Agile is an approach to software development designed to respond to change. Teams quickly analyze the context in which they operate, identify uncertainties faced, and figure out how to adapt to always move forward. Interaction between individuals comes before processes and tools; collaboration with the customer is more important than negotiating contracts.Dive In
The Ansoff Matrix is a marketing planning model that arises from the intersection of new and existing products and markets. It derives four possible strategies for expanding the company’s market, which are built around four variables with a changeable factor of risks and possibilities: existing product, new product, existing market, new market.Dive In
Artificial Intelligence is not strictly defined. Basically, it is a computer system able to make decisions in an independent and flexible way. A good AI application can perform everyday tasks better than an average person (e.g., identifying other people from their photos on social media or beating the best chess player). Nothing to fear, then. Unless you are a chess champion.Dive In
We often tend to desire what we cannot have. Or what we are in danger of losing: Artificial Scarcity is a strategy that flaunts a limited number of items that do not correspond to actual availability. The goal is to stimulate the perception in consumers that the stock of items is about to run out and thus create a need based on the “fear of being cut off” or the intention to buy the item in order to resell it at a higher price.Dive In
The term attack surface refers to the part of a system that may be subject to attack or breach by hackers. The smaller that surface is, the easier it will be to protect it. Indeed, the Internet is an ocean of deep, dark waters: those who navigate it must be aware that they are exposing themselves to a flood of digital risks. Yet, ironically, we do not need a big boat to shelter us.Dive In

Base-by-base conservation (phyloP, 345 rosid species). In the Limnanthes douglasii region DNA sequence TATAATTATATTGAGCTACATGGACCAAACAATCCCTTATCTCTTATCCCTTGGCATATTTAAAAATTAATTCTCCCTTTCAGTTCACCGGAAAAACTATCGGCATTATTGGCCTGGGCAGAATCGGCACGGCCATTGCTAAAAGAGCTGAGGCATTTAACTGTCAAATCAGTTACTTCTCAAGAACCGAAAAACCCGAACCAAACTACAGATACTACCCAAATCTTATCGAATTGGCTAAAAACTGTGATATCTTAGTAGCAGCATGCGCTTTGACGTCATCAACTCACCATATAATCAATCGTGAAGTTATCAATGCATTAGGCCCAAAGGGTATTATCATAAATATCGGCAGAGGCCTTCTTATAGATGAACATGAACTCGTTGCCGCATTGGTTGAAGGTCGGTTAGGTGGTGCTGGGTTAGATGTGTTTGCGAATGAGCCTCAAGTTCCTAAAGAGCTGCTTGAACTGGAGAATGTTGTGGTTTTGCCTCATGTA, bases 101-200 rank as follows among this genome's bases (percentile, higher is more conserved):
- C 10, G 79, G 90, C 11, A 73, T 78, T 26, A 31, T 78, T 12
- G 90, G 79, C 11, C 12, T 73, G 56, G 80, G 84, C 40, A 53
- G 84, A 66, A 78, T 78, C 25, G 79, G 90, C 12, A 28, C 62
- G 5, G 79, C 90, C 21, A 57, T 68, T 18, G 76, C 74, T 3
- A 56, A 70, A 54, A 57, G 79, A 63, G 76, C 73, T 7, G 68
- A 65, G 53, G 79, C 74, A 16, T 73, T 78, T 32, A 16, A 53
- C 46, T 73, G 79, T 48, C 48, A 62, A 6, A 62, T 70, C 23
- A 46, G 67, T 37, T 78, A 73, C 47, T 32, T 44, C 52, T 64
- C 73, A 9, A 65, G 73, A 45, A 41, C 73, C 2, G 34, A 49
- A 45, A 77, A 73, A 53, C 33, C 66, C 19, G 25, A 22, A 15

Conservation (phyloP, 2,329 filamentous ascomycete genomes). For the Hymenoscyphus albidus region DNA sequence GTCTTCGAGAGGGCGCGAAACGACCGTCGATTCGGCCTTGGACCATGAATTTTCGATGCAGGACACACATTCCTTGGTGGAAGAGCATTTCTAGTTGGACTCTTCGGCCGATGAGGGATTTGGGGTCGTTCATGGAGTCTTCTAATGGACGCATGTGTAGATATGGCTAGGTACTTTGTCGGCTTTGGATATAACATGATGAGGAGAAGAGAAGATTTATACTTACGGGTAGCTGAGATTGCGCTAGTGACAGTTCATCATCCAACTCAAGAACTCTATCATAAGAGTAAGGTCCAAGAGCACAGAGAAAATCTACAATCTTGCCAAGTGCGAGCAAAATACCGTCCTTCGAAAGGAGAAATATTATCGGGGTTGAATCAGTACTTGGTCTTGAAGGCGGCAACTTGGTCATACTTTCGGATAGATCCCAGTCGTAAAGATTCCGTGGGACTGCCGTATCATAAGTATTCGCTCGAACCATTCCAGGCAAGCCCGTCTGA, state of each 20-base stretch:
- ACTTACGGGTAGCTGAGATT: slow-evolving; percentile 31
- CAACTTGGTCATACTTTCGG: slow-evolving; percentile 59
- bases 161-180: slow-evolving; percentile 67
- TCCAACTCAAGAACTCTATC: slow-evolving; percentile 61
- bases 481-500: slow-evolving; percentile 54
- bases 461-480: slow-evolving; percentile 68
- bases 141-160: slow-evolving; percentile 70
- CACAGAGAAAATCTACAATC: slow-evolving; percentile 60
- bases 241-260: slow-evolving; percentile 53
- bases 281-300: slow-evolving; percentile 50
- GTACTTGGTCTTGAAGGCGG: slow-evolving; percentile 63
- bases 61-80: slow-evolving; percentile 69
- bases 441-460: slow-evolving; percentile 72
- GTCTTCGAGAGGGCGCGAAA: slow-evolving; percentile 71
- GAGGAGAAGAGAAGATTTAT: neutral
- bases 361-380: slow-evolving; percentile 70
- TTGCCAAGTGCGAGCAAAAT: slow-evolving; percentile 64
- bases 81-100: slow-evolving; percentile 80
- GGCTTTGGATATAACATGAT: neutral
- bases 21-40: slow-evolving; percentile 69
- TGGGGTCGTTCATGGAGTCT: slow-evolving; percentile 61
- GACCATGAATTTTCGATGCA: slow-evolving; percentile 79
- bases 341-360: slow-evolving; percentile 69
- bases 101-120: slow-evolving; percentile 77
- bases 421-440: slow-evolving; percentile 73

Augmented Reality is an ever-evolving technology that overlays multimedia information on top of our common sensory horizon to gain a deeper understanding of our surroundings. No, it doesn’t allow you to step out of the Matrix dream simulation, nor can it be accessed by swallowing a red pill. But neither is it the disturbing experience of the Playtest episode of Black Mirror.Dive In
In business, as in life, you need balance. The Balanced Scorecard is a holistic tool for strategic management. It offers, in fact, the possibility of assessing corporate performance in its wholeness. An overview that embraces four perspectives: the business/financial side, customers and stakeholders, internal processes, and learning and growth.Dive In